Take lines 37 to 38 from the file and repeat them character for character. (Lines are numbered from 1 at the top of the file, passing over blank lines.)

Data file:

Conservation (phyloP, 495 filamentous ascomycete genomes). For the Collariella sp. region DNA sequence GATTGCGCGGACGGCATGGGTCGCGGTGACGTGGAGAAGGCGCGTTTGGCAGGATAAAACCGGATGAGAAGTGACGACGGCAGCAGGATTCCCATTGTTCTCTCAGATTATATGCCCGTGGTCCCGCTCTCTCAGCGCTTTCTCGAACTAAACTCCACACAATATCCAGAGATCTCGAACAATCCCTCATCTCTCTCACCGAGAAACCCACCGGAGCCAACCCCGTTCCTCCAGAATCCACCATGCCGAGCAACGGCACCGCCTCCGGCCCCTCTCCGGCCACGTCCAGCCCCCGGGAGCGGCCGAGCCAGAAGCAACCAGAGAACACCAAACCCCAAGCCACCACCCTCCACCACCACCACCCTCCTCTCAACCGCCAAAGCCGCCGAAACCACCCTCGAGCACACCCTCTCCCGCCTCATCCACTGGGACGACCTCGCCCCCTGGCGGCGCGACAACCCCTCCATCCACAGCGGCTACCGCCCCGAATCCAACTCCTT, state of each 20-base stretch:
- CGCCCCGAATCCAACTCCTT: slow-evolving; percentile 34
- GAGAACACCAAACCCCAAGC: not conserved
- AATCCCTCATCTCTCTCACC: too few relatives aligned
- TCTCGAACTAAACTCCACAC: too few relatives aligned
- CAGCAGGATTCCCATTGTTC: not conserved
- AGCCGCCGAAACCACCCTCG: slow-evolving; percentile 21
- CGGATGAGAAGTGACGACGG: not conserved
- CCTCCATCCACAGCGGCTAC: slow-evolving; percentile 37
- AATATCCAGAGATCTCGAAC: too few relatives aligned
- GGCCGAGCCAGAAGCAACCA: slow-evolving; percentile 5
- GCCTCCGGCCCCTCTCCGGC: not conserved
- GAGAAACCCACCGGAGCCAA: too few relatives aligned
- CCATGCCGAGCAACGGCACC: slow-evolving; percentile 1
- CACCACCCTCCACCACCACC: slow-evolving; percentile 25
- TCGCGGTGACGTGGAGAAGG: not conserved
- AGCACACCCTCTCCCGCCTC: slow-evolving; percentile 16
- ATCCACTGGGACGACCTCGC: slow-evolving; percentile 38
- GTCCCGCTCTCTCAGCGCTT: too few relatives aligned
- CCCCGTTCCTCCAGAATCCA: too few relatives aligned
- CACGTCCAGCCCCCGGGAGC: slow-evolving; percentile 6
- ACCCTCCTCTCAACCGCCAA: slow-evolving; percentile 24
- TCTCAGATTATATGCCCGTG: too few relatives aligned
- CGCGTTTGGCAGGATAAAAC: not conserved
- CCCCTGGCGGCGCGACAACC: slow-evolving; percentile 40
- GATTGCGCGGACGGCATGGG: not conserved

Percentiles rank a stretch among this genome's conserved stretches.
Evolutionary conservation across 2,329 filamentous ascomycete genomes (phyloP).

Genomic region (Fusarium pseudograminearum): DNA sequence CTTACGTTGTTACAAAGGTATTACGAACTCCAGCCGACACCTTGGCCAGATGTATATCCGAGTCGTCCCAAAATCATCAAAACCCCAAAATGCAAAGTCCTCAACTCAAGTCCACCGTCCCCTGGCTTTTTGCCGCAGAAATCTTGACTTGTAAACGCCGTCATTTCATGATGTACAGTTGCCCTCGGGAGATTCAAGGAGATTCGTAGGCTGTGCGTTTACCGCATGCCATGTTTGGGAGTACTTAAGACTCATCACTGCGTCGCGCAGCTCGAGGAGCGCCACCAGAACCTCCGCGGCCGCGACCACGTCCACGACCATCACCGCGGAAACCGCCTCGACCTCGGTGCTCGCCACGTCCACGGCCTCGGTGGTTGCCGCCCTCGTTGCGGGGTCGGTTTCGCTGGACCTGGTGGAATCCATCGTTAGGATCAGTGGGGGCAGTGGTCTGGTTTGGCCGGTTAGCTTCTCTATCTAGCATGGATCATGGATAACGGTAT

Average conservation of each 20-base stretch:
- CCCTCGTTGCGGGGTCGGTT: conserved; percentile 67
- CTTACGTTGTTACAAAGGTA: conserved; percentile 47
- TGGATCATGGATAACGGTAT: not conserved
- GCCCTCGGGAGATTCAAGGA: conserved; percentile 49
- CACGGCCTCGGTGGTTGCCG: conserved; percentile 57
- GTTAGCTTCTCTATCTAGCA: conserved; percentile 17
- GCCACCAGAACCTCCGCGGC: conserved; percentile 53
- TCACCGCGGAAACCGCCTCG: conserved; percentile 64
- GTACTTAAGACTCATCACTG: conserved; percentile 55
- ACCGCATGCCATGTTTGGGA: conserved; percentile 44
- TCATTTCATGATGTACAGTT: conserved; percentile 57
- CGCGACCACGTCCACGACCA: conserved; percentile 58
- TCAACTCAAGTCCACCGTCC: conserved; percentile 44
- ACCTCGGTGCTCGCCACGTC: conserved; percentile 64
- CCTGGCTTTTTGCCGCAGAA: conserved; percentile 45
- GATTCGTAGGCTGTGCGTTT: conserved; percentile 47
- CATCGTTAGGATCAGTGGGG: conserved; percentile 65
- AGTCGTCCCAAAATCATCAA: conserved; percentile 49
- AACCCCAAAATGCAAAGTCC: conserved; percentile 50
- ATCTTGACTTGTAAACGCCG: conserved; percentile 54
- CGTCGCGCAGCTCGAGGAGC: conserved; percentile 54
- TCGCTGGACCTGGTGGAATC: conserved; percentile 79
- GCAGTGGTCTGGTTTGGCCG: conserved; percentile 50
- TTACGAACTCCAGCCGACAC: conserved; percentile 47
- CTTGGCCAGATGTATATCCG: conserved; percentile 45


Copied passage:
- GCCACCAGAACCTCCGCGGC: conserved; percentile 53
- TCACCGCGGAAACCGCCTCG: conserved; percentile 64